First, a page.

The Rainy Season

After the summer season comes the rainy season. It starts with the onset of the south-west monsoon. This season starts in June and ends in October. This is the rainy season in the true sense because monsoon winds are active all over the country. India receives about 80% of its rainfall from the south-west monsoon winds alone. The rains begin rather suddenly. This sudden onset of rain is often termed as ‘monsoon burst’. The monsoon may burst in the first week of June or even earlier in the coastal areas, while in the interior it may be delayed to first week of July. The temperature falls by 5°C to 8°C from mid-June to mid-July due to rains. The south-west monsoon is normally divided into following two currents:

  • The Arabian Sea Current,
  • The Bay of Bengal Current

Arabian Sea Current

This current of south-west monsoon originates in the Arabian Sea and hence its name. It divides itself into three sub-currents on reaching the western coast of India.

The First Current

It strikes against the Western Ghats and causes heavy rains of above 250 cms on the western slopes of the Western Ghats as well as West Coastal Plain. After crossing the Western Ghats, they enter the rain-shadow area of the southern plateau and cause little rainfall. Mangalore on the west coast receives as much as 280 cms rainfall whereas Bangalore in the rain shadow area receives a meagre rainfall of just 50 cms.

The Second Current

It enters the Narmada-Tapi trough and goes uninterrupted in the absence of any major obstruction near the coast. It brings about 60 cm rainfall to Nagpur.

The Third Current

It moves towards north-east in a direction parallel to the Aravali hills. This current causes very little rainfall in whole of the thar Desert of Rajasthan. This current causes sufficient rainfall on reaching the Himalayan region.

Bay of Bengal Current

After originating from the Bay of Bengal, it divides itself into two sub-currents:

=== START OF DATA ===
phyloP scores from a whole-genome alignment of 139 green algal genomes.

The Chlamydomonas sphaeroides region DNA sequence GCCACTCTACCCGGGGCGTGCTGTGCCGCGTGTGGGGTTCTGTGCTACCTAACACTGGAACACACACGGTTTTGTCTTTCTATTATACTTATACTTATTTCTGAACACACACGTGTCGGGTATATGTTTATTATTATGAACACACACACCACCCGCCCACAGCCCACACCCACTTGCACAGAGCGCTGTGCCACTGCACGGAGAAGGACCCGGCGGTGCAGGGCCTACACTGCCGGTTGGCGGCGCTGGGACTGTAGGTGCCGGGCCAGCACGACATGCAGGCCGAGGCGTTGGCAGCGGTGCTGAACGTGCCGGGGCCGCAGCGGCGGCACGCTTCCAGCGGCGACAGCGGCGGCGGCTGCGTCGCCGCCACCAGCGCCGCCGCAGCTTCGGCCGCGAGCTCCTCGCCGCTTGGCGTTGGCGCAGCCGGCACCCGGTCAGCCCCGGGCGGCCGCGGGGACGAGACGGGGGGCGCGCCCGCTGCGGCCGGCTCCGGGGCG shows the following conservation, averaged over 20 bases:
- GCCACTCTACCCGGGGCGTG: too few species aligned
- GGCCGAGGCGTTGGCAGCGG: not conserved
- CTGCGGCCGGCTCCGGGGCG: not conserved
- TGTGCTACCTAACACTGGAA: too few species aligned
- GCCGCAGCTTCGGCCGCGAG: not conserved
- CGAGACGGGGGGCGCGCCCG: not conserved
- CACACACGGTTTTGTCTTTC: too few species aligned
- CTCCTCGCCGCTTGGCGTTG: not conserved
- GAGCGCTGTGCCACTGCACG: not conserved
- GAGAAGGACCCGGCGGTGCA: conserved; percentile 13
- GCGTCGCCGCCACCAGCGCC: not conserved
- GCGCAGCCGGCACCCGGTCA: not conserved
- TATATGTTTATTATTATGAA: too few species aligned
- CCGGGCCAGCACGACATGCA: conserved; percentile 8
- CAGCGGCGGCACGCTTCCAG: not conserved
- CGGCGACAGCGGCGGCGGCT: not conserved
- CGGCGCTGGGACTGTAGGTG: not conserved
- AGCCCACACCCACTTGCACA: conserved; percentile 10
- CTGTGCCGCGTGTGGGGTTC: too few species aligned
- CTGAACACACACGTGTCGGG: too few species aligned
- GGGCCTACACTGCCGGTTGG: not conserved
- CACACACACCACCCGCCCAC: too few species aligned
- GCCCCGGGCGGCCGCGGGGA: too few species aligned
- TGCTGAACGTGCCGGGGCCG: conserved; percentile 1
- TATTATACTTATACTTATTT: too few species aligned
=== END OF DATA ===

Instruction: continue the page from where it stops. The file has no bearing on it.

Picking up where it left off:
The First Current

It enters the Garo, Khasi and Jaintia Hills of Meghalaya after crossing the Ganga Delta. Here the moisture-laiden monsoon winds have to take a sudden rise in the funnel-shaped hills and cause very heavy rainfall. Cherrapunji in Meghalaya receives rainfall of 1102 cms which was recognised as the world’s highest rainfall till recent times. But the recent records have shown that Mawsynram, a small station located 16 kms to the west of Cherrapunji receives 1221 cms of annual rainfall and is supposed to be the rainiest place in the world.

The second current goes to the Himalayas and, after reaching there, it moves towards the west in direction parallel to the Himalayan ranges. The rainfall by this current is characterised by a declining trend with increasing distance from the sea. Kolkata receives 119 cm during the south-west monsoon period, Patna 105 cm, Allahabad 76 cm and Delhi 56 cm.

The eastern coast of India, particulary in Tamil Nadu, remains relatively dry during the south-west monsoon period. This is because the Tamil Nadu coast lies in the rainshadow area of the Arabian Sea current and is parallel to the Bay of Bengal current.

The Season of Retreating Monsoon

The south-west monsoon begins to retreat from the northern India by first week of September and continues to retreat from the southern India from mid-October to the beginning of December. Unlike the ‘sudden burst’ of the advancing monsoon, the retreat is rather gradual. With the retreat of the monsoons, the clouds disappear and the sky becomes clear. The day temperature rises slightly but the nights become pleasant with the mean minimum temperature going down to 20°C or even below that. The diurnal range of temperature also increases. The cyclonic storms which develop in the Bay of Bengal during this season cause substantial rainfall on the eastern coast.

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